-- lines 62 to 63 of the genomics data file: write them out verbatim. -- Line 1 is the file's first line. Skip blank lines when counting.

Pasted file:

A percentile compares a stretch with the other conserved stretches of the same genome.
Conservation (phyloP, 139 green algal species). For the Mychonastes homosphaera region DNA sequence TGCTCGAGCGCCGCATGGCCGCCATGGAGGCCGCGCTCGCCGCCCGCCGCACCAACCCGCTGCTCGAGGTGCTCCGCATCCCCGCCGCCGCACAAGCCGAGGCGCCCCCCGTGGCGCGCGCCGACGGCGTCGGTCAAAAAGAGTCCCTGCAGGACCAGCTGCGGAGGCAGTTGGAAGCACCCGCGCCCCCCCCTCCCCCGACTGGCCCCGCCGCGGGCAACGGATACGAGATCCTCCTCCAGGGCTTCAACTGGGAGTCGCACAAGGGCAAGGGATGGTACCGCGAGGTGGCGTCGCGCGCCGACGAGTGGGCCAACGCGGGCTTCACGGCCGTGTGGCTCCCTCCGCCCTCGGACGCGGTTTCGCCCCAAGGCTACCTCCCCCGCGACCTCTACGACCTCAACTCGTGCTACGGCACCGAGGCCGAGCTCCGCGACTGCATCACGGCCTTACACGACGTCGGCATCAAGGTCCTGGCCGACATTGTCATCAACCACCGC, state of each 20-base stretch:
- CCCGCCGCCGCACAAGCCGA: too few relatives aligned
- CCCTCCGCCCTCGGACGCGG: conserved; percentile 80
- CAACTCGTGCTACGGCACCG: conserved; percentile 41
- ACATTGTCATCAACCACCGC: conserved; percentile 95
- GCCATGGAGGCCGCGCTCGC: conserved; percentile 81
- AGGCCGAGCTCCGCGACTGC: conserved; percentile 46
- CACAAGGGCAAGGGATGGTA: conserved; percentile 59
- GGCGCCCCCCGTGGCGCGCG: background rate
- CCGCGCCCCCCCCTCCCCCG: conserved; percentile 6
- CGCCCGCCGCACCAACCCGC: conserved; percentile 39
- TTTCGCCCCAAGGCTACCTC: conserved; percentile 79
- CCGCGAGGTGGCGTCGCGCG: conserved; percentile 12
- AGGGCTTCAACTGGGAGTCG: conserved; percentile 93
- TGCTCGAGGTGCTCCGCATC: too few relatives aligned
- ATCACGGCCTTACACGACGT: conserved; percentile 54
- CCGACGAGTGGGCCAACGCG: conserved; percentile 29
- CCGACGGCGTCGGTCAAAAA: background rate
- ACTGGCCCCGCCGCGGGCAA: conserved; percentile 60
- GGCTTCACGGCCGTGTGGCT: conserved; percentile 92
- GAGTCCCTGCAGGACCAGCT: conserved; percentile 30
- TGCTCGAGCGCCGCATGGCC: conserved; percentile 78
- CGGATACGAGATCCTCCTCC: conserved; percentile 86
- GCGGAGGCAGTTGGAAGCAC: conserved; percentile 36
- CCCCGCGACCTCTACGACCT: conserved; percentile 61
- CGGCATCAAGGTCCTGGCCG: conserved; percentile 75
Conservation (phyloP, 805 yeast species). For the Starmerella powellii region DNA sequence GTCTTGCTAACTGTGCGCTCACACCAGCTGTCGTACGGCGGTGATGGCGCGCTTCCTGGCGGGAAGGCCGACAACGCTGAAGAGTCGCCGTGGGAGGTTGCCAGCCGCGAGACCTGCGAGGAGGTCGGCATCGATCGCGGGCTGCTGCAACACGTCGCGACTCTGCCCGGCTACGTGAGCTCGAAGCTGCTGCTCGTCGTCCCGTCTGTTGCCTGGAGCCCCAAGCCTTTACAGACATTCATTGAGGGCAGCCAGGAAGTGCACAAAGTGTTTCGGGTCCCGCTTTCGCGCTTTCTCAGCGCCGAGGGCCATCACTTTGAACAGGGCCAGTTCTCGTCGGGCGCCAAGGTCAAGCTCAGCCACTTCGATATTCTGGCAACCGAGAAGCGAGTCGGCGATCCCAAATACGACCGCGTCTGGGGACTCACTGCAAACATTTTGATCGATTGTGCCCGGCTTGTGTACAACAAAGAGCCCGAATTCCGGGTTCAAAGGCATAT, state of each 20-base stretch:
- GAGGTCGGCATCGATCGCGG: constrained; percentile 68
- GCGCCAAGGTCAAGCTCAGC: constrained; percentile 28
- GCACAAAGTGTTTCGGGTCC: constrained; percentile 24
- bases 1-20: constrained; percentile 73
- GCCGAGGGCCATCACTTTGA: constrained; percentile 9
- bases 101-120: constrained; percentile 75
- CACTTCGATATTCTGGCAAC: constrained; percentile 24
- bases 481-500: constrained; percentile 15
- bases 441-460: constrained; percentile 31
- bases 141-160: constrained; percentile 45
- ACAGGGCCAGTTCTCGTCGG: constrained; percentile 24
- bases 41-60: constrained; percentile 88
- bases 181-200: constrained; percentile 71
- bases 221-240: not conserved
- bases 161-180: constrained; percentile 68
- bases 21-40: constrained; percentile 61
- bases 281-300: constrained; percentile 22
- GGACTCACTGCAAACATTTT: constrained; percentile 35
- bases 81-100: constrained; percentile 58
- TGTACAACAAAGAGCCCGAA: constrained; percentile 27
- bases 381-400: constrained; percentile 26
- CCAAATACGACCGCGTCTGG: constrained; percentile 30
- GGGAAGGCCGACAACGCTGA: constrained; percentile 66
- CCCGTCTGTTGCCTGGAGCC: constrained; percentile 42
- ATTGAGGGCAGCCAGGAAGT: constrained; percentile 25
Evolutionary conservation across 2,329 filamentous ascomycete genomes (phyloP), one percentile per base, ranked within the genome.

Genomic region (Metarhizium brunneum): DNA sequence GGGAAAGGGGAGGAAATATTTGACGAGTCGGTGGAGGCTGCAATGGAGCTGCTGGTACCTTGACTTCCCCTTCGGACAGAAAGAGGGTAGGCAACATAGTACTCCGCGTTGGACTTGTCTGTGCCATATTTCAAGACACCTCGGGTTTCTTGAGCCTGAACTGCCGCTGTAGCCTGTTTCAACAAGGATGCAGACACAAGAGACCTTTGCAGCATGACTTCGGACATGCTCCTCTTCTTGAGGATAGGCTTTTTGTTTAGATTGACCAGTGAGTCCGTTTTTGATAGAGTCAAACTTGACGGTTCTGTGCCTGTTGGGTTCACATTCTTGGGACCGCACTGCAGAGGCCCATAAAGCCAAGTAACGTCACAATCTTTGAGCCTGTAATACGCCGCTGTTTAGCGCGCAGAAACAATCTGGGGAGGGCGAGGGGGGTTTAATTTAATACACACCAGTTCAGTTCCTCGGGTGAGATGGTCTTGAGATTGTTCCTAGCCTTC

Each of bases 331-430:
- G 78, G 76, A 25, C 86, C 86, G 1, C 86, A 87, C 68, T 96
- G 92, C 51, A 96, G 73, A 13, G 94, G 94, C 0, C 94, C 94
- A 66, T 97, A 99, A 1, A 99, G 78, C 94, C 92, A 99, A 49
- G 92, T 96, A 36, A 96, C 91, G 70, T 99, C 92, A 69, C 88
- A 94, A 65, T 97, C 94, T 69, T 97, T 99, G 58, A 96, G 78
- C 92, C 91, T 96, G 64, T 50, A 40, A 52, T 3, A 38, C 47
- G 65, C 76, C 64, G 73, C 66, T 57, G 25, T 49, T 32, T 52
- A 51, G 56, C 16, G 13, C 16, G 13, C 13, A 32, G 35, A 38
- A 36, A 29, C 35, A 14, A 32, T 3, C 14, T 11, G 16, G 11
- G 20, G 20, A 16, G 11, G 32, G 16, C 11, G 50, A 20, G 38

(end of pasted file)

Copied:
- C 92, C 91, T 96, G 64, T 50, A 40, A 52, T 3, A 38, C 47
- G 65, C 76, C 64, G 73, C 66, T 57, G 25, T 49, T 32, T 52